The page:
It wouldn’t be a holiday without lots of eating, favourites like braais, rich desserts, and drinks.
Unfortunately, some of our favourite foods can trigger heartburn. Heartburn is characterised by an incessant burning sensation in the chest and throat.
But how can you put an end to the churning and searing uncomfortable feeling so you may savour your favourite festive foods?
According to Pharma Dynamics, a quarter of adults suffer from heartburn at least once a month, which is likely to be exacerbated by the festive season.
Marli Botha, Over-the-Counter (OTC) product manager at Pharma Dynamics, claims that the holiday party season may turn into a marathon of fatty food and alcoholic beverages that leave guests with bloated stomachs and indigestion.
“Big meals overload the digestive system, leading to heartburn and stomach trouble. Fatty, greasy, citrusy, or tomato-based meals can also trigger indigestion. Sugary treats, chocolate, fizzy drinks, and alcohol – all of which will be in abundance this time of year –increase the amount of acid in our stomach,” she said.
According to her, heartburn occurs when stomach acid moves into the oesophagus, which is less acid-resistant. This then leads to irritation and damage to the lining of the oesophagus, causing a physical burn.
While anybody can have heartburn once in a while, “medical intervention is necessary for chronic heartburn, which is defined as having symptoms at least twice per week,'' said Botha.
Gastroesophageal Reflux Disease, or GERD, is another name for chronic heartburn. GERD can also result in a bitter taste in the mouth, coughing, flatulence, excessive belching, and wheezing in addition to the typical burning sensation in the chest.
If GERD isn’t managed, it could lead to other health issues, such as:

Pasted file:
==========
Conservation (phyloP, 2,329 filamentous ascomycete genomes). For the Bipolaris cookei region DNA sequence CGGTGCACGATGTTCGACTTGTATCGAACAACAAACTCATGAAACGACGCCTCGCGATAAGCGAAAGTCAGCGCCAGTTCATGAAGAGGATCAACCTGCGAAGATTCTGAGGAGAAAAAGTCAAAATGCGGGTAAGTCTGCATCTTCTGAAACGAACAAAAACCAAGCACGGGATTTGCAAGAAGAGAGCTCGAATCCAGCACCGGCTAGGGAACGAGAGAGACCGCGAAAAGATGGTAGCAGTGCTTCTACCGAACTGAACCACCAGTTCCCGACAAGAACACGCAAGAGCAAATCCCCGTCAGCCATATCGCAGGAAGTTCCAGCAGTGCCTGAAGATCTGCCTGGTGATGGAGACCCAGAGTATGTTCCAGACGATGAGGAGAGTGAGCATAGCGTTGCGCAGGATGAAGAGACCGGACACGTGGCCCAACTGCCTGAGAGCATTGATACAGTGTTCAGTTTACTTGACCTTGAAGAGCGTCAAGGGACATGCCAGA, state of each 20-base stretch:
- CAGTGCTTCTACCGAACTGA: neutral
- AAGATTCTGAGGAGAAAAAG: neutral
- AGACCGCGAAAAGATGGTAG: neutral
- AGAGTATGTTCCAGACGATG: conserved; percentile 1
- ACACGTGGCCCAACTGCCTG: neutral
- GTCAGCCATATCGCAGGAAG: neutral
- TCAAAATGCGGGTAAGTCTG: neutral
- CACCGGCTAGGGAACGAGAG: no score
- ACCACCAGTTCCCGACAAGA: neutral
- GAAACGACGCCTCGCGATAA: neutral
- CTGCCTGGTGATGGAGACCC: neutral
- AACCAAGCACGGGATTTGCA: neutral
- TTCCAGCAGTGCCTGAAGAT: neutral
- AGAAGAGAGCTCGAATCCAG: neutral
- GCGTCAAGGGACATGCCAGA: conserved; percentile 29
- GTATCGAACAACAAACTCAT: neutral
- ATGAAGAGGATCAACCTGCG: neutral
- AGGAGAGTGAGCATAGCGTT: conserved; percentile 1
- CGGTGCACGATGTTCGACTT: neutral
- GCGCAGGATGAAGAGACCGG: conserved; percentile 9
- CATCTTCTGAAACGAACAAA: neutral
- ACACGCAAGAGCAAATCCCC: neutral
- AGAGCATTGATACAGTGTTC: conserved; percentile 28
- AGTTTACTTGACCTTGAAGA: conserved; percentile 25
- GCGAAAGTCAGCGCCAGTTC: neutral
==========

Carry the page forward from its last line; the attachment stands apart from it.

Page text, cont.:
- Oesophagitis (stomach acid causing the lining of the oesophagus to swell)
- Ulcers or sores in the lining of the oesophagus
- Tooth decay (stomach acid can break down the enamel, which can weaken your teeth and lead to cavities
- Oesophageal stricture (over time, stomach acid can scar the lining of the oesophagus, constricting it, which makes swallowing difficult)
- An increased risk of oesophageal
She advises that the best way to prevent and manage heartburn in the long run, is by making changes to your diet and lifestyle, although this isn’t always possible over the festive period.
Some of the ways to escape heartburn while still enjoying the holiday celebration, include:
- Avoid overindulging. Moderation in both food and drink is the healthiest approach
- Eat more fibre as this will help your food to move more quickly through your digestive tract
- Prepare your gut by taking antacids or acid-suppressants like proton pump inhibitors (PPIs) before eating. Ask your pharmacist or doctor for advice. Many options are available over the counter.
- Don’t eat too late and don’t go to bed with a full stomach
- Avoid food and drink that can trigger heartburn. Chocolate, caffeine, alcohol, and soft drinks should be enjoyed sparingly
- Eat slowly by putting your fork down between bites
- Wear loose-fitting clothes that don’t constrict your abdomen
- Wait at least two hours after a meal before you exercise, giving your stomach time to empty
- Reduce stress, as this can also bring on heartburn
- Don’t smoke. Nicotine weakens the valve that separates your stomach and oesophagus
According to Botha, keeping a healthy weight might also reduce heartburn.
She continues by stating that indigestion is a symptom directly linked to obesity or being overweight. Heartburn is exacerbated by anything that raises abdominal pressure. Even a slight weight gain can result in acid reflux.
Whole grains like oats and brown rice, sweet potatoes, carrots, and beets, as well as green vegetables like asparagus, broccoli, and green beans, are foods that are likely to prevent heartburn. Include more alkaline foods as well, such as almonds, melon, bananas, and cauliflower. Watery foods, such as watermelon, cucumber, celery, and lettuce, aid in reducing stomach acid.
“If your heartburn troubles continue to bother you after the holiday season, it’s best to speak to your doctor or pharmacist about the right treatment option(s) for you,” said Botha.
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